Blogger Bruce Badger reckons it's time legislators stepped in to enforce data standards for the British health service. In an open letter to his MP, he says: “The money recently wasted on NHS systems was wasted because the focus was on *systems* not on data format standards. […] The NHS spectacularly (if unsurprisingly) failed to make the perfect fits-all-needs system, but they could have defined a first version of a standard interchangeable patient record, or even just how medical image data would be exchanged.”
Badger's complaint was prompted when he was given a CD of medical scans – none of which he, or his doctor, could open. He proposes that images could be encoded in a standard format such as TIFF, and an open standard developed in XML for the structured data.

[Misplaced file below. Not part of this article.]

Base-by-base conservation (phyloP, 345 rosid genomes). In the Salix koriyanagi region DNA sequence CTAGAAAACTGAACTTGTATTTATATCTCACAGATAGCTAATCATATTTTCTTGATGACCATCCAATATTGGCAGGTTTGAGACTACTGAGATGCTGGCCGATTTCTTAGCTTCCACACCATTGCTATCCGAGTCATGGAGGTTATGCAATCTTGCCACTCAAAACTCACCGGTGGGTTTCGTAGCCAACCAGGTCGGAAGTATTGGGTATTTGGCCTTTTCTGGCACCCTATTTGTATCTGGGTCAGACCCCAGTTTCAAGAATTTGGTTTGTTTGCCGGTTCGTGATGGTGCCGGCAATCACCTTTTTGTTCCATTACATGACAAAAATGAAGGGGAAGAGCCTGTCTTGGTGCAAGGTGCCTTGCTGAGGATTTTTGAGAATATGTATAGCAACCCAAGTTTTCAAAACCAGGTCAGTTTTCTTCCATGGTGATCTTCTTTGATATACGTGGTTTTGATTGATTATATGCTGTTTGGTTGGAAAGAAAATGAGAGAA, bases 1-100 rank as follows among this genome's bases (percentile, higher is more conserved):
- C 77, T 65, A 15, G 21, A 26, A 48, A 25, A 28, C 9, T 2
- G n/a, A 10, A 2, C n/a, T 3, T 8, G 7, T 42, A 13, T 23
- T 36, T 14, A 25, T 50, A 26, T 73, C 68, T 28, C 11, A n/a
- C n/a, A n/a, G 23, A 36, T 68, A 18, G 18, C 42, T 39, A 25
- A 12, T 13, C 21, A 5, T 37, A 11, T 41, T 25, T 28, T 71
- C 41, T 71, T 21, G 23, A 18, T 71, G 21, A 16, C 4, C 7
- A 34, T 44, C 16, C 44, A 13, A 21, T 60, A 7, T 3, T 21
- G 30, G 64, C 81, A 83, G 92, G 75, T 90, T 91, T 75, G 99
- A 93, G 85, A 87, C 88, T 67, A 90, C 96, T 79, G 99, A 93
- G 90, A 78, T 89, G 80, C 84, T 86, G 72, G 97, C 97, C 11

I'm as surprised as Badger must have been to discover that anyone is using a proprietary standard for image data. I'm a little depressed to know that some hospital went to the time and expense of burning a disk that is of no use to anyone. But I'm cheered to see that the remedy is obvious: standards.
Britain's NHS is a public service. If legislation is needed to make it do the right and obvious thing by data standards, then so be it. I can only guess that NHS procurement people have no incentive to ensure patient data can be shared – even when they are buying solutions that produce expensive, dud takeaways for the patient.